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I am reading a Composition, which was titled as

Describe a time when you were given a chance to remedy a situation which had gone wrong.

I understand it as even the remedy also had gone wrong.

If I keep comma after situation whether it means remedy also went wrong?

Describe a time when you were given a chance to remedy a situation, which had gone wrong.

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    in both cases, the situation had gone wrong but your remedy has not. May 10 '21 at 10:41
  • @flumperious thanks. how to say to mean that the remedy went wrong? with minimal changes to the sentence?
    – Rachayita
    May 10 '21 at 10:44
  • not entirely the same, but "Describe a time when you tried to fix a problem but made it worse" would be the way I would say it May 10 '21 at 10:46
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    if you want to keep the sentence similar, "Describe a time when you tried and failed to remedy a situation which had gone wrong". I would also drop the "which had gone wrong", as that is implied May 10 '21 at 10:47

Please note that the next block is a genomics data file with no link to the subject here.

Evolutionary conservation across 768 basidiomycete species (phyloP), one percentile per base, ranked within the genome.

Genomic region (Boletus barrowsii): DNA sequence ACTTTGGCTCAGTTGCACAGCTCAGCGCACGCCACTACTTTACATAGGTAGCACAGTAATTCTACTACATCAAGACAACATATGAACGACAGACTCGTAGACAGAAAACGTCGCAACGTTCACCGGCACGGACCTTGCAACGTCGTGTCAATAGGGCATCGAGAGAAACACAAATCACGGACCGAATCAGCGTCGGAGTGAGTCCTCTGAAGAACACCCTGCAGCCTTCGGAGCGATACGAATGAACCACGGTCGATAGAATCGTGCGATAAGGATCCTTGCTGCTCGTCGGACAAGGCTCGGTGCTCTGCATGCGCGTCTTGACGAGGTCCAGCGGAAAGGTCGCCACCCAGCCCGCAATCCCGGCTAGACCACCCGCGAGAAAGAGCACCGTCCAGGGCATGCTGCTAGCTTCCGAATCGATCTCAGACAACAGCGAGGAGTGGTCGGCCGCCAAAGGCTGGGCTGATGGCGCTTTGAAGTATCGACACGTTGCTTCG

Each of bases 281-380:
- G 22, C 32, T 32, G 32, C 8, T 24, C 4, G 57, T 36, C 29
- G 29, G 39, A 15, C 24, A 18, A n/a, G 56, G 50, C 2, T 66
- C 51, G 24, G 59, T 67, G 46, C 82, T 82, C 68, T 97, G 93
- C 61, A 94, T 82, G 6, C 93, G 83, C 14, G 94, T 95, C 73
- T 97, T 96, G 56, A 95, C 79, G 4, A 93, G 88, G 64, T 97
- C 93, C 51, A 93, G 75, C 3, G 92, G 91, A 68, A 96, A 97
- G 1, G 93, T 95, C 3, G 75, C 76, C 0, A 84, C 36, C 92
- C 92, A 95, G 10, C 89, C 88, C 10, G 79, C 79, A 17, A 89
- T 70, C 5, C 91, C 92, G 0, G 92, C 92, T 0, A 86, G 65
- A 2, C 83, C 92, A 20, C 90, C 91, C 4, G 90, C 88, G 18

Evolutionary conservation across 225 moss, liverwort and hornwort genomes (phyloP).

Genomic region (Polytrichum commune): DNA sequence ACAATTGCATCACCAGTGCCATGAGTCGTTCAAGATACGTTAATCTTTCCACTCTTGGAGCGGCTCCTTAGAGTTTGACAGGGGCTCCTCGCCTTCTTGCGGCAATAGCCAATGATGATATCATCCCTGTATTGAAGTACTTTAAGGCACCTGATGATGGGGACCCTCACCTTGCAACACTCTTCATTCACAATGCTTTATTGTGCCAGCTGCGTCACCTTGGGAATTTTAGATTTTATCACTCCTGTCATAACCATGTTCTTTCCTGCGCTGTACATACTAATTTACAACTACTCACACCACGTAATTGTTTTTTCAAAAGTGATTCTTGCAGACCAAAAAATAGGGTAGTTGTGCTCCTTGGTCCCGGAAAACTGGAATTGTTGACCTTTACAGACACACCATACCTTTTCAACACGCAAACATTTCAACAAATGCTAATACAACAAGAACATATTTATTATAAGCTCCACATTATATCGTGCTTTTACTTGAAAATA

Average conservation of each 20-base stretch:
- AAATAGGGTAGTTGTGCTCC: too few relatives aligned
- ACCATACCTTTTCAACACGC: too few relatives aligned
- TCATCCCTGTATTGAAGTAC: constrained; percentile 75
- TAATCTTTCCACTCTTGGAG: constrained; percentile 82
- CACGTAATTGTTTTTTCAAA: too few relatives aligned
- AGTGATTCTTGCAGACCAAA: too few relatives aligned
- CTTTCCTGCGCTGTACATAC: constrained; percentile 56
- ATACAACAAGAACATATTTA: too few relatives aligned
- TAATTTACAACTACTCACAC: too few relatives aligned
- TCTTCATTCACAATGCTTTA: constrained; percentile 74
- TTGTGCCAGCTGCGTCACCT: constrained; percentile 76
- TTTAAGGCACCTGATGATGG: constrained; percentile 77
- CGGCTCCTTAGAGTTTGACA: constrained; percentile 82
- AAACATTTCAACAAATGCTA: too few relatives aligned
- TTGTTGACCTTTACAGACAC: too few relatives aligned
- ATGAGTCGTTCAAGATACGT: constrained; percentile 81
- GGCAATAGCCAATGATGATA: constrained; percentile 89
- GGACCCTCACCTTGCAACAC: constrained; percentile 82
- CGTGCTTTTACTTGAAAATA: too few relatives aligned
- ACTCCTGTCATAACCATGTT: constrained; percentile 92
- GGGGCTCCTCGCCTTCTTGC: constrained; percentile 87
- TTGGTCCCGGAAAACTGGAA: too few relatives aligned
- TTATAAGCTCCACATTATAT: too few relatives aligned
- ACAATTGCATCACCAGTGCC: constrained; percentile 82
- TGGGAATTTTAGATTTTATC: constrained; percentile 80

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The past perfect in the relative clause ("had gone wrong") indicates that something went wrong before the main event being described. So the only possible interpretation here is that the situation had gone wrong before your attempt to remedy it.

If you want to refer to the larger context (when you were given a chance to remedy...), in this instance the most clear and natural-sounding way would be to refer to that with "it", and conjoin another independent clause (using the simple past tense).

"Describe a time when you were given a chance to remedy a situation, but it went wrong."

(You can use "and" or "but" here but "but" works better)

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There is no indication in any of the 2 examples that even the remedy had gone wrong. Having a comma after situation does not change much to the meaning of the clause.

Describe a time when you were given a chance to remedy a situation, which had gone wrong.

With the comma, the relative clause is non-defining and, in informal use, a non-defining relative clause is sometimes used to modify an entire clause.

Cambridge Dictionary

If we are allowed to explore informal use, there could be a solution.

In our case here, as which had gone wrong describes a prior situation, it is unable to modify when you were given a chance to remedy a situation to make the remedy go wrong too.

If the non-defining relative clause uses went as its verb, it could be interpreted in informal use as modifying when you were given a chance to remedy a situation.

Describe a time when you were given a chance to remedy a situation, which went wrong.

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